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Design Your Course


Whether you are a new faculty member at WVU or a tenured member, we can help you to incorporate pedagogically appropriate learning goals and measurable outcomes through academically sound service-learning. Our CommUNITY Partner program ensures that your students will be guided and supervised by professionals in the field who have been trained to work with our students. While many civic engagement opportunities can be utilized, we’ll work with you to determine which of these may be the most appropriate for what you are trying to achieve with your students.

Every community engaged course will have its own style dependent upon discipline, class size, instructor experience, and other factors, however there are common models that can be used intentionally to reach specific outcomes.

Four Common Models Used at WVU

Students participate in a set amount of community service to learn more about community needs, the value of community involvement and to look for course content applied in the real world. Student can use iServe to find service projects that interest them and track hours.

Students work with community partners (often predetermined) to define and carry out specific discipline related projects. This model often resembles a client relationship, with the students working for the community organization, sometimes directly and sometimes indirectly. The CCE can assist in identifying community partners with service projects designed to connect specifically to course learning outcomes.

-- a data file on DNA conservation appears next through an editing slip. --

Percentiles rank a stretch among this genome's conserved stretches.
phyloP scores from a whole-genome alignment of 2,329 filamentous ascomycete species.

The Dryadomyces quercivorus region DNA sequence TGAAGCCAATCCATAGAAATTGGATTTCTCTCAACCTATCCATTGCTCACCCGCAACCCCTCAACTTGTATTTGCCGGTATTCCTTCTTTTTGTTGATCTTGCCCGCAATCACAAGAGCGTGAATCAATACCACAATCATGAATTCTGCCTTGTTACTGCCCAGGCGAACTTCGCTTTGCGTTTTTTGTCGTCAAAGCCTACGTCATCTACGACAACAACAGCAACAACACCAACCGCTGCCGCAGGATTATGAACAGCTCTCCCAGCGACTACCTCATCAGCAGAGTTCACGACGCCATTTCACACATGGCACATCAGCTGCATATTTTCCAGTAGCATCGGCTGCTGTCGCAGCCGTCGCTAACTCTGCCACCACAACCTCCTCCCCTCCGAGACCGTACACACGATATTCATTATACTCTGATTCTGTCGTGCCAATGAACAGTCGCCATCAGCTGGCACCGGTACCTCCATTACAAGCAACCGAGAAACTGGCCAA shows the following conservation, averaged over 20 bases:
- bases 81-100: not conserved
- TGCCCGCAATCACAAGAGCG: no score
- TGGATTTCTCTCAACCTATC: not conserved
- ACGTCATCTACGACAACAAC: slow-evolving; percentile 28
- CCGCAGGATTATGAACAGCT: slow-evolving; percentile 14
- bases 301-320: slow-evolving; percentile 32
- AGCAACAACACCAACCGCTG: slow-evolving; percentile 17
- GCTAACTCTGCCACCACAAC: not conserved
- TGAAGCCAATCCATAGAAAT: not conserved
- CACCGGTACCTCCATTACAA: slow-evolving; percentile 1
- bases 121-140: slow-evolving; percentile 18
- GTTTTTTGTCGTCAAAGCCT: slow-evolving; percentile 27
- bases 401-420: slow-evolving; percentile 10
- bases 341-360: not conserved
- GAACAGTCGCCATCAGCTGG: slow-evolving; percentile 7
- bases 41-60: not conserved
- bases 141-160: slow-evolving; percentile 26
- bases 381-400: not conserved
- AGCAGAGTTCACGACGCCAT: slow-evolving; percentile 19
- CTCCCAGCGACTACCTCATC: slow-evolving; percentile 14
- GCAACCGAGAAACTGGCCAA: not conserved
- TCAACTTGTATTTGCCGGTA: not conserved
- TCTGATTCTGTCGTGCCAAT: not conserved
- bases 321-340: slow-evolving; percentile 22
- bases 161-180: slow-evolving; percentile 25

Entire class works together with a specific community partner(s), utilizing course content to meet the need identified by the community. Community partners is often more involved throughout planning, implementation and evaluation which is a service-learning best practice.

Students choose an issue or area of interest, assess the needs or gaps in service and implement a plan of action to address the problem.


All models can be scaled up or down in intensity depending on the level of the course and the weight of the service in the overall coursework.

  • An intro course may use group service-learning projects to help students learn more about teamwork and lightly bridge course work into real world application through 6 hours of service while a capstone course may use the same model but student complete 30 hours of service, have more input in the project design and rely heavily on the content they have learned in the classroom to provide expertise to the community.
  • An intro course may take on an instructor led service-learning project to encourage critical thinking and help student feel connected while a higher level course may take on a community partner as a client, working collaboratively to provide content, resources or expertise.

For more information contact our Academic Community Engagement Coordinator at 304-293-8762 or